A dominant theme of Achebe's book has to do with the changes the tribe goes through as a result of the transition from isolation to inclusion. In the beginning, the tribe is alone with only their knowledge of their own beliefs. Every aspect of their culture was homogenous, nothing foreign had ever intruded. Then the tribes were divided by an alien influence: Christians. This led to confusion, adaptation, and eventually inclusion into a broader society. In some ways, this change is similar to changes that have occurred in western civilization. .
One change that is occurring in western civilization has to do with the development of technology. As a result of some of these developments, we have gone from multitudes of relatively isolated communities and individuals to a more cohesive, global community. Two examples of this progression are transportation and information innovations such as air travel and the internet. Because of these innovations we have gained relatively easy access to people and communities in other cultures from which we would have been otherwise isolated.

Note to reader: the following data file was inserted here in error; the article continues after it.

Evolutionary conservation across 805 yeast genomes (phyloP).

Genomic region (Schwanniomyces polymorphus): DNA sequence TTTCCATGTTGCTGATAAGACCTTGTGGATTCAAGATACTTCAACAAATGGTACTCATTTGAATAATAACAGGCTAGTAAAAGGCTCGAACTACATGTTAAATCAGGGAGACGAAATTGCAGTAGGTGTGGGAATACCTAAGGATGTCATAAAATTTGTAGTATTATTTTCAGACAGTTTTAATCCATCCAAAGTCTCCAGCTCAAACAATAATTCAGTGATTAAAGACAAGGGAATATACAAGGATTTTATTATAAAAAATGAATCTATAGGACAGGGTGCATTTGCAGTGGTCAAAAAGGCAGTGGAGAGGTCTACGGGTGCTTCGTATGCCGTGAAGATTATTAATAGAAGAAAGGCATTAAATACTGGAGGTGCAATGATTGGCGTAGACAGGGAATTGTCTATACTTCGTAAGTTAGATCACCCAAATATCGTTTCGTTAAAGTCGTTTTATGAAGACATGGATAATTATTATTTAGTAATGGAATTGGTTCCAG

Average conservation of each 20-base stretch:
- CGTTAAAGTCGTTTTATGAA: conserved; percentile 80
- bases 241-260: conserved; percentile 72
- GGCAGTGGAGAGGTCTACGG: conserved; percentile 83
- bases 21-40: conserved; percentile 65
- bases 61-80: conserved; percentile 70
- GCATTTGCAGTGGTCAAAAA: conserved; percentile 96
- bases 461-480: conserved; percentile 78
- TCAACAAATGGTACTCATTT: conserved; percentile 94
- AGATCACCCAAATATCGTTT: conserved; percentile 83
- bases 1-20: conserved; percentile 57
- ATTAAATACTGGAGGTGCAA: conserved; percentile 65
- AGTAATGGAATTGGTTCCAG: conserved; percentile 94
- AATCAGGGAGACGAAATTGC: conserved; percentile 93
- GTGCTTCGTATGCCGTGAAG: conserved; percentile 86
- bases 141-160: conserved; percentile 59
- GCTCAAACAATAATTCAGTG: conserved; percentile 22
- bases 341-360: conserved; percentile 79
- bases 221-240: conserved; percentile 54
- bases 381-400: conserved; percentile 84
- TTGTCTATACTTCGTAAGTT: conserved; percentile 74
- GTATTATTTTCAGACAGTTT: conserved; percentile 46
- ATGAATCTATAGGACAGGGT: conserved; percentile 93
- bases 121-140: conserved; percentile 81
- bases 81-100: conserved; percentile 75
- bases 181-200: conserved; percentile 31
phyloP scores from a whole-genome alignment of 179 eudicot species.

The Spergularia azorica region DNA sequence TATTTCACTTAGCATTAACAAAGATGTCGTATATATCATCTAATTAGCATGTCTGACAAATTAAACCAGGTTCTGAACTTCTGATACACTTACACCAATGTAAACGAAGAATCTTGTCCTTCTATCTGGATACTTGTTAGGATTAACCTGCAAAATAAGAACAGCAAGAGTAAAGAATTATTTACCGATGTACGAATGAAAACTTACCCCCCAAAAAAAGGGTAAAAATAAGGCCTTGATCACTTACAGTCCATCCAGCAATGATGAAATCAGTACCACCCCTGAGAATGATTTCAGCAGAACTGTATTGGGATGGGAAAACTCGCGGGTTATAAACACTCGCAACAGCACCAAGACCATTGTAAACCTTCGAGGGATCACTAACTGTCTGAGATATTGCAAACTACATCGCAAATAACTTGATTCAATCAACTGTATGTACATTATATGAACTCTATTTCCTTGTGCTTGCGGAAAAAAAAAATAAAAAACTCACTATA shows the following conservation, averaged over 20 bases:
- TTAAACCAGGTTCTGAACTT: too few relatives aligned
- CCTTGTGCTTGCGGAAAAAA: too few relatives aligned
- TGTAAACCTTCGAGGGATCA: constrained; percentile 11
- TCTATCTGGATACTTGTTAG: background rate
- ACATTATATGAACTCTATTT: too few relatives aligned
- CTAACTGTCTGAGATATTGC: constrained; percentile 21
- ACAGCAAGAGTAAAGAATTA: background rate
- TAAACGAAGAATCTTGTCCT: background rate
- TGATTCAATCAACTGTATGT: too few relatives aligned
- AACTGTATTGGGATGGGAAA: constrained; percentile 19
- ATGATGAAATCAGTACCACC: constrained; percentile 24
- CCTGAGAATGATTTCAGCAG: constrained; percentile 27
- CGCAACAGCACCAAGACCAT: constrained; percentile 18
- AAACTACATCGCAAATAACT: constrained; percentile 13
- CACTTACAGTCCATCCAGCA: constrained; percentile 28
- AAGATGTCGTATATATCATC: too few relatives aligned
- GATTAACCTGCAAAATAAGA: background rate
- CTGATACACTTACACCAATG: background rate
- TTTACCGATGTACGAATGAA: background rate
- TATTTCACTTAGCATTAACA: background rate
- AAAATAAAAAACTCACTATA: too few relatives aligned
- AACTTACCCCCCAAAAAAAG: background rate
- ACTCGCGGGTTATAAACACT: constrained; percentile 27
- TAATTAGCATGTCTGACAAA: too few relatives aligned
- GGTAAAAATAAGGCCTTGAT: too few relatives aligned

Okonkwo's tribe is Isolated in the sense that it is not aware of Christianity or the white man. Its inhabitants, including Okonkwo, live amongst themselves and worship inanimate objects. This belief, or religion, seems to be based around the survival of the tribe. For example, the god of the land allows a harvest of good crops if the proper rituals are performed during the sacred week. This is good for crops and insures the need of food for the people. The tribe worships a religion that is inanimate. There is no prophet or bible to study from, or no churches to attend, but this spiritual connection brings unity and comfort. Also, there is no equality between the males and females. Women are subservient to men. The religion, again, was not designed as a philosophy and does not say explicitly how to treat companions or humans in general.